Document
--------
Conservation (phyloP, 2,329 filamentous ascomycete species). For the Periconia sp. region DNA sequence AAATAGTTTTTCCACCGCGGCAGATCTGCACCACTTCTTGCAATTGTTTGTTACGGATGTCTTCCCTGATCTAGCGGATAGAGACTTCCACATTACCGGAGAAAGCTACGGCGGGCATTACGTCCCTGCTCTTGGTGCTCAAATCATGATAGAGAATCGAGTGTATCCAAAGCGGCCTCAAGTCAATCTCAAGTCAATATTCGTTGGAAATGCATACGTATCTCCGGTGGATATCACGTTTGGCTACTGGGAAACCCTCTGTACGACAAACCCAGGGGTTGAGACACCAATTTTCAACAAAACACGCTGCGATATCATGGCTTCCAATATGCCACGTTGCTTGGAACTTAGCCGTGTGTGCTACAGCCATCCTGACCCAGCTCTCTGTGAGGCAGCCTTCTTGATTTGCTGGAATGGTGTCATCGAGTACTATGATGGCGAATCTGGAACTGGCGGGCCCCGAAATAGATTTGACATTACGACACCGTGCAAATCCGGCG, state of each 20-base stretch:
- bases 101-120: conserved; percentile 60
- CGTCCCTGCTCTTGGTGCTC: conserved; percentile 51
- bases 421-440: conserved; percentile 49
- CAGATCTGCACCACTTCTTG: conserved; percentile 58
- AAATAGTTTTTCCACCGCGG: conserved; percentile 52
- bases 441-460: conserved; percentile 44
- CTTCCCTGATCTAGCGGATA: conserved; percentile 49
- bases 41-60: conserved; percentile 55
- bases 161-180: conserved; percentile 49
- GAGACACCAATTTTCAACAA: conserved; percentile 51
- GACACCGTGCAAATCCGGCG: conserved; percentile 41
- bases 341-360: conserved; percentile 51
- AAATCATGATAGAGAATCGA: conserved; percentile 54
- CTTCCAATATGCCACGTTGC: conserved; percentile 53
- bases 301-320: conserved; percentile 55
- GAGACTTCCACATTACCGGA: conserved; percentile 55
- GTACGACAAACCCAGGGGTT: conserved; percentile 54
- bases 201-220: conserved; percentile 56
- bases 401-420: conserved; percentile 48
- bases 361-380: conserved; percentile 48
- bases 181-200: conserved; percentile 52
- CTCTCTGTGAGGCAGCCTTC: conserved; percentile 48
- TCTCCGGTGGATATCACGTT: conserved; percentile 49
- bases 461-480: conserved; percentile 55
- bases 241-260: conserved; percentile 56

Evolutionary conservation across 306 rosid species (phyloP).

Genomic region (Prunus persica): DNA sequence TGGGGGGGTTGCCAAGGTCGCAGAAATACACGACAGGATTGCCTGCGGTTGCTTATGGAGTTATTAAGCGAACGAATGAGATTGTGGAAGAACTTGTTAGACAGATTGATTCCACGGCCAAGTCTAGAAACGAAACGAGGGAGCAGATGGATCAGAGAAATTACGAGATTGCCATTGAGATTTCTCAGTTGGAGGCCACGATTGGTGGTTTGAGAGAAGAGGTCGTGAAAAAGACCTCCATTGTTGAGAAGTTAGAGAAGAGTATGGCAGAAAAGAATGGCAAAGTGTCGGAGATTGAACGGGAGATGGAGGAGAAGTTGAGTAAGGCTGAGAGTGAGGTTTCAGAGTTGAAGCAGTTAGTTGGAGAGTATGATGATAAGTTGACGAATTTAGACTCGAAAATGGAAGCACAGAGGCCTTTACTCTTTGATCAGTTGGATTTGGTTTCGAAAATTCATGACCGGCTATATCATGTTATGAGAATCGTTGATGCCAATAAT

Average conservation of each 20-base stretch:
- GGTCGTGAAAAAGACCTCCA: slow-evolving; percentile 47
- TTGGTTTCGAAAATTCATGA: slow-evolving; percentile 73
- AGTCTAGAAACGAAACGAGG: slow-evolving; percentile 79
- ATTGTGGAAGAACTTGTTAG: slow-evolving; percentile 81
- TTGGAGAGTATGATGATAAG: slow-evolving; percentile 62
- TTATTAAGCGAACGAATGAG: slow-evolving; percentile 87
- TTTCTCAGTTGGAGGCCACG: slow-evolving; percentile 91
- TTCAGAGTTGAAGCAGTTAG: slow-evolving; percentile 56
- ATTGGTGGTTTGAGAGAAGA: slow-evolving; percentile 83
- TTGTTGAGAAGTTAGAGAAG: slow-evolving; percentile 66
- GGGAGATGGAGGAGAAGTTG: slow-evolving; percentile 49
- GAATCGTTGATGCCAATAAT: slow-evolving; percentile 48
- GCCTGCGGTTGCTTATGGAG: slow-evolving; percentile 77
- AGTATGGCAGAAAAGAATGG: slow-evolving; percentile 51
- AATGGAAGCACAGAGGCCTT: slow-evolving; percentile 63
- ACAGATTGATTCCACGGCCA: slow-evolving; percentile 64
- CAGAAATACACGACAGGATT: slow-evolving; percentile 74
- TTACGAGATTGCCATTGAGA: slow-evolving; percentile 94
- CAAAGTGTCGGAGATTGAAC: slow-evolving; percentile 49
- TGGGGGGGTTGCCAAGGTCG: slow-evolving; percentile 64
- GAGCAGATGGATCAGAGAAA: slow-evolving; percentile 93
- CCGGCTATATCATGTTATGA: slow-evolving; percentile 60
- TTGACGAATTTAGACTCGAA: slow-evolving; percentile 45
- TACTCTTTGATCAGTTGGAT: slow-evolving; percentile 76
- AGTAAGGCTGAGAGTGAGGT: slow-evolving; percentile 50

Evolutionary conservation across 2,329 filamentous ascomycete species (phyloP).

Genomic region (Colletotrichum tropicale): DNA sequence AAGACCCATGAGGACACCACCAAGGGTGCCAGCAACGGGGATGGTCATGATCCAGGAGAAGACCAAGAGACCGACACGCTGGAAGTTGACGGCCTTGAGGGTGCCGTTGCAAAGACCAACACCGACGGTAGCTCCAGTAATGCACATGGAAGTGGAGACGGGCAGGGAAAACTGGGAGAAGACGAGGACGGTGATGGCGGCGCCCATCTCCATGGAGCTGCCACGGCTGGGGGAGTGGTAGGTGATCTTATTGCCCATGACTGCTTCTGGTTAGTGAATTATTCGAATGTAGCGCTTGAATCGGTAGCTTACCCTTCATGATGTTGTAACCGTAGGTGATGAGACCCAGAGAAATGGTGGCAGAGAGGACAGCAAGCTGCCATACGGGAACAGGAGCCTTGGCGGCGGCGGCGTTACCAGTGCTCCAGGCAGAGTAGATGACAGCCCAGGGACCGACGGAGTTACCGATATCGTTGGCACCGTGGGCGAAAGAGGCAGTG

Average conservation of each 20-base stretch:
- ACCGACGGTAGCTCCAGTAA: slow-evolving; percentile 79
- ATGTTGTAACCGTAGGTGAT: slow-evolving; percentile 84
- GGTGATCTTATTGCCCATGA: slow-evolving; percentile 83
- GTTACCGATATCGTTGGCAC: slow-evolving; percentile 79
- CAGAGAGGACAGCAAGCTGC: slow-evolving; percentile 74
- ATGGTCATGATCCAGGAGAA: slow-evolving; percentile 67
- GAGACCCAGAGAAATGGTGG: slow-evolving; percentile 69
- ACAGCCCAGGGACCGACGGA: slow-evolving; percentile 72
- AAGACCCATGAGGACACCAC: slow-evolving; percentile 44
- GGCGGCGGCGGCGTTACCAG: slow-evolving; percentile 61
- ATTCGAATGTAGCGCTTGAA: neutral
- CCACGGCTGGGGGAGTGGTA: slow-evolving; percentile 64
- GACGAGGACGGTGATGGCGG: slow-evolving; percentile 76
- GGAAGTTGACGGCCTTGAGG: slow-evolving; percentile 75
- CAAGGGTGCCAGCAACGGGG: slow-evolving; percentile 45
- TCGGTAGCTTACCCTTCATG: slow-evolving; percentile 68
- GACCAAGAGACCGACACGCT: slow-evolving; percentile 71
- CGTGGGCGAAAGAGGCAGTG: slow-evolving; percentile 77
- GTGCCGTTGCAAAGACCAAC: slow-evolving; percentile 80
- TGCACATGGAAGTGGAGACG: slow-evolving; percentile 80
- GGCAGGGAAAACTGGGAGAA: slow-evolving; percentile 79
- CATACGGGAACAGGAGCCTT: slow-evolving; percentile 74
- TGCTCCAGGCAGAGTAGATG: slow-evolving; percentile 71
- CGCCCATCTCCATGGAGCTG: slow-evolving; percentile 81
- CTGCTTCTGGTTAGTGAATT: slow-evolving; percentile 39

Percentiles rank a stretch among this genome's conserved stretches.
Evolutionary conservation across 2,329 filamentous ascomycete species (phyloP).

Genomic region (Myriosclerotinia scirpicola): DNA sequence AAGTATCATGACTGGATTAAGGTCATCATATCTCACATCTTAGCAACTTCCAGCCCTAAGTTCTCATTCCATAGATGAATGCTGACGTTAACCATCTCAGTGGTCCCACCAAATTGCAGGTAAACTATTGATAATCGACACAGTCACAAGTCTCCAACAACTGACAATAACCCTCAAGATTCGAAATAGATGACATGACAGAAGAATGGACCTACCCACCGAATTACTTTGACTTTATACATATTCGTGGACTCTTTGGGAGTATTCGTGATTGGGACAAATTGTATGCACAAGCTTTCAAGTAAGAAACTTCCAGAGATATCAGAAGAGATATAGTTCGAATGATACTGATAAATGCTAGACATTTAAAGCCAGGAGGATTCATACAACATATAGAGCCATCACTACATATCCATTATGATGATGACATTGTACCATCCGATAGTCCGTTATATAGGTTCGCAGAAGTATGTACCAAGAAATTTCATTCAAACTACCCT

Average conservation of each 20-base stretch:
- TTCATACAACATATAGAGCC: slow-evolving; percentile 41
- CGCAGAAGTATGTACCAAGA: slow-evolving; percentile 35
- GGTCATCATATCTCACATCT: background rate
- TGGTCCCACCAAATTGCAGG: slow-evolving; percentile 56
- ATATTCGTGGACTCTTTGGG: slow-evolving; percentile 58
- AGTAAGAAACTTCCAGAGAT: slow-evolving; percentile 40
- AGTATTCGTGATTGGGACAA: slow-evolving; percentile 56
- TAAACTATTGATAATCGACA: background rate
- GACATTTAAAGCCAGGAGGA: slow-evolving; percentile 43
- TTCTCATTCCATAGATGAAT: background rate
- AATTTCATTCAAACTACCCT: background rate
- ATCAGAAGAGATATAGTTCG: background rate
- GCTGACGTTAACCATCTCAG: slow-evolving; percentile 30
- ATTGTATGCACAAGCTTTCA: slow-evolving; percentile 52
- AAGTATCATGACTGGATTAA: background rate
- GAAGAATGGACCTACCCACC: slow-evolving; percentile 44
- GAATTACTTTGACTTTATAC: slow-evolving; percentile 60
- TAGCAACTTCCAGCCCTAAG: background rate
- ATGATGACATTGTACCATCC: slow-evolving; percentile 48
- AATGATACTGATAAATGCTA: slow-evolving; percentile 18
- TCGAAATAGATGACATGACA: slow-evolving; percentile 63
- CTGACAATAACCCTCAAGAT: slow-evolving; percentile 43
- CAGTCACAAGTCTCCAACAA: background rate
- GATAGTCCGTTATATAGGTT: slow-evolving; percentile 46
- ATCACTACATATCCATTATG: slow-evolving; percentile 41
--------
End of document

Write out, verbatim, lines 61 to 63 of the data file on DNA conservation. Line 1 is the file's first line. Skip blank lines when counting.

- GTTACCGATATCGTTGGCAC: slow-evolving; percentile 79
- CAGAGAGGACAGCAAGCTGC: slow-evolving; percentile 74
- ATGGTCATGATCCAGGAGAA: slow-evolving; percentile 67